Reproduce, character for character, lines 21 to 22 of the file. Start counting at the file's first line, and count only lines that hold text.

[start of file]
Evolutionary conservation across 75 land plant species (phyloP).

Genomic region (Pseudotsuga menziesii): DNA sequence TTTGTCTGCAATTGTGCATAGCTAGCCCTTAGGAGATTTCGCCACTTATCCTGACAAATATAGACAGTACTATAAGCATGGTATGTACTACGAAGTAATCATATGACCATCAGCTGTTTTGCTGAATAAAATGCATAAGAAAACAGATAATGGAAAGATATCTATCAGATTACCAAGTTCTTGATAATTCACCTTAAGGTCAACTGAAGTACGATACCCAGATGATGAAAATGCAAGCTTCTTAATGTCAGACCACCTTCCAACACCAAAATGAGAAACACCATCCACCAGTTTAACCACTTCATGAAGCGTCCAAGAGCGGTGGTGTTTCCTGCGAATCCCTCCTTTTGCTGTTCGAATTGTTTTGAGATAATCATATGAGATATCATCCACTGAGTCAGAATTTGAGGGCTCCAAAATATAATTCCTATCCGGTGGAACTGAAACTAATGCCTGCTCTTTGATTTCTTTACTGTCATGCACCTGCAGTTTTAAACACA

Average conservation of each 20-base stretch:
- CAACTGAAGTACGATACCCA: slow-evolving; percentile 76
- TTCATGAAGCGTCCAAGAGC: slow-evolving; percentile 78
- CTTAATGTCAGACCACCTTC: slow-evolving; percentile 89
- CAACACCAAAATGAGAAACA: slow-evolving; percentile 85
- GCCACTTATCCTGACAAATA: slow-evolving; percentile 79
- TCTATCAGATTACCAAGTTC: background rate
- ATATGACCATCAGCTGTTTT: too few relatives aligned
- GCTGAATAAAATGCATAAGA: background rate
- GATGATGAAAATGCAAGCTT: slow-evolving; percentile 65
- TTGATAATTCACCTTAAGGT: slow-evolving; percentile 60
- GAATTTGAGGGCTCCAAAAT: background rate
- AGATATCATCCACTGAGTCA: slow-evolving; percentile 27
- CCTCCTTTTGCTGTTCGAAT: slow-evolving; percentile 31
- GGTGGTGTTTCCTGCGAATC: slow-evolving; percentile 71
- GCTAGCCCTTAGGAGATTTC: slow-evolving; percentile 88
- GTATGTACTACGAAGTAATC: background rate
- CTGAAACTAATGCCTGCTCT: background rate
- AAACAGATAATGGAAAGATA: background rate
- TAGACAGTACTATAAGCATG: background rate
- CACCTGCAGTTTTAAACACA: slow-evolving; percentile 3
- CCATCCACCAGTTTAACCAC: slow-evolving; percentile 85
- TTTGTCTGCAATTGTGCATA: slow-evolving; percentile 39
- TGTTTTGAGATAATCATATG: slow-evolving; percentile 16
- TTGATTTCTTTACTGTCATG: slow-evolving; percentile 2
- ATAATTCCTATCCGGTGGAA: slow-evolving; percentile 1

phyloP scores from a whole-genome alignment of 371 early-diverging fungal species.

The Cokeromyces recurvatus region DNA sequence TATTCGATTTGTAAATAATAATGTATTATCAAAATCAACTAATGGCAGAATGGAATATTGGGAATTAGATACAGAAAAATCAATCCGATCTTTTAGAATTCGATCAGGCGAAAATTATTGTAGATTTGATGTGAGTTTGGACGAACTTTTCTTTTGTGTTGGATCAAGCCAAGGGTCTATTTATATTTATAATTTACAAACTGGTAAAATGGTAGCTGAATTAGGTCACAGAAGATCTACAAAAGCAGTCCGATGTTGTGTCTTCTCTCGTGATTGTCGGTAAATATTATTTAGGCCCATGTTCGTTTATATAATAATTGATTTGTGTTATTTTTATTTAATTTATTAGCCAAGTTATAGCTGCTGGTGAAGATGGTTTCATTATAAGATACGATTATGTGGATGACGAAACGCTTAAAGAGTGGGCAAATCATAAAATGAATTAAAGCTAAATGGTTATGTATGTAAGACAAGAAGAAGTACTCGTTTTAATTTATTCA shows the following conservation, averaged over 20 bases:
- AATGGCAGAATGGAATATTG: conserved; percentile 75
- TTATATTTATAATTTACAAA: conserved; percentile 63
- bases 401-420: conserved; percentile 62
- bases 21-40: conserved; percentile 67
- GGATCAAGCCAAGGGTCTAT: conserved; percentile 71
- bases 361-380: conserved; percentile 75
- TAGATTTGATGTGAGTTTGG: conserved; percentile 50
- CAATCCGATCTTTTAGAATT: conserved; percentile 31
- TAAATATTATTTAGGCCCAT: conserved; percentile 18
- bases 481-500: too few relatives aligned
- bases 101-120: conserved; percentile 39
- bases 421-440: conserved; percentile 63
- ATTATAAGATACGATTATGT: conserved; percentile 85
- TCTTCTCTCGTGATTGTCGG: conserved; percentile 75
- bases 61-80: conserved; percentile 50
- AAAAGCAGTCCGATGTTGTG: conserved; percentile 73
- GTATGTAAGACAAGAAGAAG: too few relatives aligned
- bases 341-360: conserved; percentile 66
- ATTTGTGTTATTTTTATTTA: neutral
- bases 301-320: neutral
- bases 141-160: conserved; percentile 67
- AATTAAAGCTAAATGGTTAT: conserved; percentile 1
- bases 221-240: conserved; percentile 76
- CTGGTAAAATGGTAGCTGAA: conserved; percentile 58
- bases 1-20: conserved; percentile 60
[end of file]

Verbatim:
- AAACAGATAATGGAAAGATA: background rate
- TAGACAGTACTATAAGCATG: background rate